Asher dates back to 1892 when George "Matt" Asher, from Clay County, Kentucky, purchased land in Oklahoma Territory from a Shawnee estate salesperson to set up his farm home. The post office was established in 1901 when the postmaster of nearby Avoca, Oklahoma, George A. McCurry, moved the Avoca post office and his store to the new community that would become Asher. This was done without permission from the government and left Avoca without a post office. According to the tale, McCurry was given a home and store building as payment for moving the post office to the new settlement. The town was named for Mr. Asher, who supplied the land with the consideration the community would carry his namesake. There was a sale of public lots in 1902.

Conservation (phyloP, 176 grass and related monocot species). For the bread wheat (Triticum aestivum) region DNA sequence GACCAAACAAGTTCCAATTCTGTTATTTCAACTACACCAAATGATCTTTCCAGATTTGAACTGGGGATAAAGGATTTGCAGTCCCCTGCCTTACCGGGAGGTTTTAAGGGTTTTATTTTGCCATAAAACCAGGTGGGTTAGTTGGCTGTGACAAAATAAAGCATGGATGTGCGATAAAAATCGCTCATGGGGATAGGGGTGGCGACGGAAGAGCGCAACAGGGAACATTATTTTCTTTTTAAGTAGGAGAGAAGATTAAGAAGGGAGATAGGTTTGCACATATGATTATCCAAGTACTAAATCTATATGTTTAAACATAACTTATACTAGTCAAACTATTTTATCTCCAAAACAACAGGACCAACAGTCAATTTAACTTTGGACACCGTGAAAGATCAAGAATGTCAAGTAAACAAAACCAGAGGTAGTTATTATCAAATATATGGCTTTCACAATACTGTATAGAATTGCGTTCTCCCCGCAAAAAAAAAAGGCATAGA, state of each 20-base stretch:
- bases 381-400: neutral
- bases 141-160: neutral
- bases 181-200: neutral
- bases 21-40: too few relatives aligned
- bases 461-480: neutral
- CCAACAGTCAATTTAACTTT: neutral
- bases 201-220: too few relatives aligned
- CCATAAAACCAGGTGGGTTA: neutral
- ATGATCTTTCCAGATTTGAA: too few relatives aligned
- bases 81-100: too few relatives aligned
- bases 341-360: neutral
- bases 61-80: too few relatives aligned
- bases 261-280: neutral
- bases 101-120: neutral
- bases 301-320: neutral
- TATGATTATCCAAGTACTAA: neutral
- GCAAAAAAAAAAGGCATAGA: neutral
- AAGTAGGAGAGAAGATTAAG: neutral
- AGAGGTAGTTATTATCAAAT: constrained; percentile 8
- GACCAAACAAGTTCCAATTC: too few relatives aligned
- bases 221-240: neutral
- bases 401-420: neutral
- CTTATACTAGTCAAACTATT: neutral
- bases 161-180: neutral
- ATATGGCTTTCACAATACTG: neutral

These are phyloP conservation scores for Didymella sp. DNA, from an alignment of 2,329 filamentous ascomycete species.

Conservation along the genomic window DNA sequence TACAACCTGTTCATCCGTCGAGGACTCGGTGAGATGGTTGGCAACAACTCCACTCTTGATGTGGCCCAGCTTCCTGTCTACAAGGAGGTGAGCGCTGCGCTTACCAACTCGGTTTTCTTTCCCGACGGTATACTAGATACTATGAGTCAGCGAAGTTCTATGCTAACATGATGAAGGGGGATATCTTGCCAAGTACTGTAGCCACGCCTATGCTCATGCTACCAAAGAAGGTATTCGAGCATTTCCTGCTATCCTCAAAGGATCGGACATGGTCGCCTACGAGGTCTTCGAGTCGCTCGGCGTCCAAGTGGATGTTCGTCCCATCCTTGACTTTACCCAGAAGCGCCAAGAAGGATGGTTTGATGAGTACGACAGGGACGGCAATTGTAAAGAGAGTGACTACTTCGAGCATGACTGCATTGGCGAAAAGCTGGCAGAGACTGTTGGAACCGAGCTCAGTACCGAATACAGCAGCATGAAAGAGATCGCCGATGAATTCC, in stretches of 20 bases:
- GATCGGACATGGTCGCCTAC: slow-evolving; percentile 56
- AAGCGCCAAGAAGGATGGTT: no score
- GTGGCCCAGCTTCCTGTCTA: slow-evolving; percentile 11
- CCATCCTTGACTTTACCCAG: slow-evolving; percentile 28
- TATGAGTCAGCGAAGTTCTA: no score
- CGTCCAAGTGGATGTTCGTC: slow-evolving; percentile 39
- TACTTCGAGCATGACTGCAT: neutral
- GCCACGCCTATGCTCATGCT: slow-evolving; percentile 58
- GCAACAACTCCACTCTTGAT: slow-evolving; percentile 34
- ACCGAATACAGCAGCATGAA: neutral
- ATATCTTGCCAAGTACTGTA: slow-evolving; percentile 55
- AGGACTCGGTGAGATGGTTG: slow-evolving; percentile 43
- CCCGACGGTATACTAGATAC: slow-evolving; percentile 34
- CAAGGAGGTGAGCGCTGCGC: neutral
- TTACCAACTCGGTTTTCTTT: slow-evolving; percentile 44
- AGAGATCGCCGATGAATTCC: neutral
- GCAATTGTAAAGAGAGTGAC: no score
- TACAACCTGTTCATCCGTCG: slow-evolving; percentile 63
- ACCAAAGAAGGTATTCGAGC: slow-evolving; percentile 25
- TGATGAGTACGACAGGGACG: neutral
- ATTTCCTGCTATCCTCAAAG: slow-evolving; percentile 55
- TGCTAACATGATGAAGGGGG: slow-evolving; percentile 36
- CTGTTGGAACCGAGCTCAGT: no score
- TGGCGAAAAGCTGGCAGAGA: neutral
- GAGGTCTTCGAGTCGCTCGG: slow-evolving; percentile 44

Avoca Township

Main Article: Avoca Township, Pottawatomie County, Oklahoma

Asher is the last remaining post office in the original Avoca Township, which also included the towns of Sacred Heart Mission, Osmit, Avoca, Meanko, Boyer and Violet.

Growth

On October 12, 1900, the Choctaw, Oklahoma and Gulf (CO&G) bought the Shawnee to Tecumseh Railway branch from the Tecumseh Railway Co. and promptly extended the branch to Asher. For the next 40 years, Asher would serve as the termination point for the branch and its engine, "Old Beck." Rapid construction of railroads opened up 400 square miles of a fertile section of the South Canadian River valley to shipping facilities. Asher was the trade center and market of the area. Further development came when, on January 15, 1903, The Jennings Company closed on 1,000 business and residence lots. The Jennings Company advertised investment in the growing town and new factories and industries of various kinds soon located in Asher.